Edison Uno

Edison Uno

This Date in UCSF History: Plaque Honors Human Rights Hero

Tuesday, October 3, 2023

Originally published in Synapse on October 2, 1980.

Last week at a ceremony attended by about 50 — including family, friends, top UCSF administrators, Mayor Dianne Feinstein, and UC Regent Yori Wada — a plaque was dedicated in honor of Japanese American activist Edison Uno.

The last line on the plaque summed up how most people characterized Uno: “He refused to stand by silent when the human rights or any minority, or any group, were under attack.”

Uno, who died in 1976, was employed at UCSF for nine years — the last five as Assistant Dean of Students (housing office).

Uno’s accomplishments, especially as a leader in the Japanese American community and an advocate for social change, were many. He was probably best remembered for helping win the repeal in 1971 of Title II of the Internal Security Act of 1950.

The act permitted incarceration in detention camps of any persons suspected of espionage against the U.S. Uno, during his youth, spent three years in a WW II internment camp.

He spoke often about that awful experience, reminding many of the mistreatment Japanese Americans received.

Grand Jury

In the 1960’s he was involved in struggles to establish ethnic studies at San Francisco State University, where he later became a lecturer/instructor.

In 1970, as the first person of Japanese ancestry to serve on the San Francisco grand jury, he received public attention for criticizing the jury system.

His efforts later led to grand jury reforms, better public understanding of that system, and more minority representation.

Uno's later battles included seeking a presidential pardon for Iva Toguri D’Aquino, better known as “Tokyo Rose,” and aiding in the defense of Wendy Yoshimura. His accomplishments were not unnoticed by this campus.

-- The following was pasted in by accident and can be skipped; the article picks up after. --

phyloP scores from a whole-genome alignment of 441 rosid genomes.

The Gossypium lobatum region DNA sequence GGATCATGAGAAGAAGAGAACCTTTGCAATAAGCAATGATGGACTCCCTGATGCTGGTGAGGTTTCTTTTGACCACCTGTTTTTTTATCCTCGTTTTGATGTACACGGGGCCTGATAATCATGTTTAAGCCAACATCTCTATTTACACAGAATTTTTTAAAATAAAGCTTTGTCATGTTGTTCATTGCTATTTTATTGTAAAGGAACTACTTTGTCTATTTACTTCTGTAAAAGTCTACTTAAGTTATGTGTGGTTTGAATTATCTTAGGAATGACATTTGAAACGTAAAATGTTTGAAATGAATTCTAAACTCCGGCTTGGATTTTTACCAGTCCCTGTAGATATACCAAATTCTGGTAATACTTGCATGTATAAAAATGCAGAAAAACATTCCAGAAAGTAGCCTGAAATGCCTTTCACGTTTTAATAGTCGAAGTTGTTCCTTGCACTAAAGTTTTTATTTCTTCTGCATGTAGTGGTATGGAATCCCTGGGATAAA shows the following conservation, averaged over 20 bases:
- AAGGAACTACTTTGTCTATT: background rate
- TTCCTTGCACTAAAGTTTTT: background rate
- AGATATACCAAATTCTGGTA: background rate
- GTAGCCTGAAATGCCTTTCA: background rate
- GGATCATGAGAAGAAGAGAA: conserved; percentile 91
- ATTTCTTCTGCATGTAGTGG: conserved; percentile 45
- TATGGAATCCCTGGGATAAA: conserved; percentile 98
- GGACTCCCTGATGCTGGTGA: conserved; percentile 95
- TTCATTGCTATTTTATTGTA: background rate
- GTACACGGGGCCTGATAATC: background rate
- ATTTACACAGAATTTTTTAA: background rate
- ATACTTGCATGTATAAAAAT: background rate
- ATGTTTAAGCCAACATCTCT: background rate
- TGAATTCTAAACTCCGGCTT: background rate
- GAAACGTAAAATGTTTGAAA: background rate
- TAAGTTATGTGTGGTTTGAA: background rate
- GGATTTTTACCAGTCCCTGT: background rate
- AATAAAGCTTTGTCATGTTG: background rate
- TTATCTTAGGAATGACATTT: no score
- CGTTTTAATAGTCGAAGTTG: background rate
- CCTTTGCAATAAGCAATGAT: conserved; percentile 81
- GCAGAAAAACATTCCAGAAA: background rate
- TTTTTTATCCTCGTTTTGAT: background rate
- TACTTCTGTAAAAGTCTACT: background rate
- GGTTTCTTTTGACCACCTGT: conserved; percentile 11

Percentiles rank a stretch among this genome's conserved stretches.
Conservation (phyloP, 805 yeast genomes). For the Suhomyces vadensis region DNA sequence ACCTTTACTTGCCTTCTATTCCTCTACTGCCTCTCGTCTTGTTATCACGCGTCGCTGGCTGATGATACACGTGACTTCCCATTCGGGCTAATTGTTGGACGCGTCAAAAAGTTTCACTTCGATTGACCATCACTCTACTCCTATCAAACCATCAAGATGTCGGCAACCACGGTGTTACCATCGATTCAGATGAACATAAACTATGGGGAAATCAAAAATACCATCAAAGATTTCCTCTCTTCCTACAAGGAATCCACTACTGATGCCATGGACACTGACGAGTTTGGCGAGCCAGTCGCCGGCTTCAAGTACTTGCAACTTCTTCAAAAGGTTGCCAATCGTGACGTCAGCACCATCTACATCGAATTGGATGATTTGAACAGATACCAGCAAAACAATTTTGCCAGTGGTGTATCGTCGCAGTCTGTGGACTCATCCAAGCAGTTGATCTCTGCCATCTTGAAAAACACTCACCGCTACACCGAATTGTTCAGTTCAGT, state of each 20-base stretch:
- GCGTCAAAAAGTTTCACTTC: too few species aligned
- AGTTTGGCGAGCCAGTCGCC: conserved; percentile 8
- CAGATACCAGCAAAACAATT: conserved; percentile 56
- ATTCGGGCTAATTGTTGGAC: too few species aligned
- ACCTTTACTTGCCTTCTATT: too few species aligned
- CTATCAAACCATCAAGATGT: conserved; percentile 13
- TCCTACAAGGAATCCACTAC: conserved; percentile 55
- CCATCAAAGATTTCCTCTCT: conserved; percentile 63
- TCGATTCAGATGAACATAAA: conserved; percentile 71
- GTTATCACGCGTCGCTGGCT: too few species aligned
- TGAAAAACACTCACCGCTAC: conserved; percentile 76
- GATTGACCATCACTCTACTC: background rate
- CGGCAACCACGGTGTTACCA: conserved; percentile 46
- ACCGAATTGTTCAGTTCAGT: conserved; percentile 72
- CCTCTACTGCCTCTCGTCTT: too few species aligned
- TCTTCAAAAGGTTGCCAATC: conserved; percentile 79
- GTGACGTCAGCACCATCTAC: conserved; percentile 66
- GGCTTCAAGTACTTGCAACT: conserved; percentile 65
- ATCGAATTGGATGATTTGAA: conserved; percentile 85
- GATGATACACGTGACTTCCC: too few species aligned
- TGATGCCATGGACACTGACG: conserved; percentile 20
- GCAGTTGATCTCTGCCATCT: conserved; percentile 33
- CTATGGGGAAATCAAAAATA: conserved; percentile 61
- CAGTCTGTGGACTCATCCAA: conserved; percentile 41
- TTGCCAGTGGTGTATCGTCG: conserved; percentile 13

In 1972 he received the UCSF Chancellor’s Award for Public Service. During his employment at UCSF, he became known as an advocate of student interests.

A 1973 Synapse editorial stated, “Mr. Uno bears the laudable distinction of being one of few administrators on this campus who has been responsive to student needs and student problems.”

Last week’s ceremony, however, did include a touch of irony. The university which was honoring Uno was the same one which, in 1973, attempted to dismiss him.


After an apparent conflict with a Housing Office superior, no longer employed at UCSF, Uno was fired. Uno — backed by student, community and campus groups — appealed the dismissal.

After an investigation, an appeals committee unanimously concluded that the dismissal was unwarranted.

Chancellor Sooy concurred and reinstated Uno. Uno later quit for health reasons and increased his teaching responsibilities at San Francisco State.

Although his dismissal case was presented as a personality conflict between Uno and his boss, Uno later said it involved more than that.

Uno felt that because he was outspoken and an “active agent of change,” he had won many enemies in the university administration. His boss was merely the “hatchet man,” he said.

Last week, however, many spoke highly of Uno as the university officially recognized his many accomplishments. In the future, a community service award in his name will be given to a member of the campus community, it was announced last week.

The Edison Uno plaque, said Academic Vice Chancellor Shirley Chater, will be placed on the MU Housing Office wall (in the MU plaza) so that the campus may enjoy his memory.

The plaque will also serve as a reminder that others could follow his example as one who persevered for social change and human rights.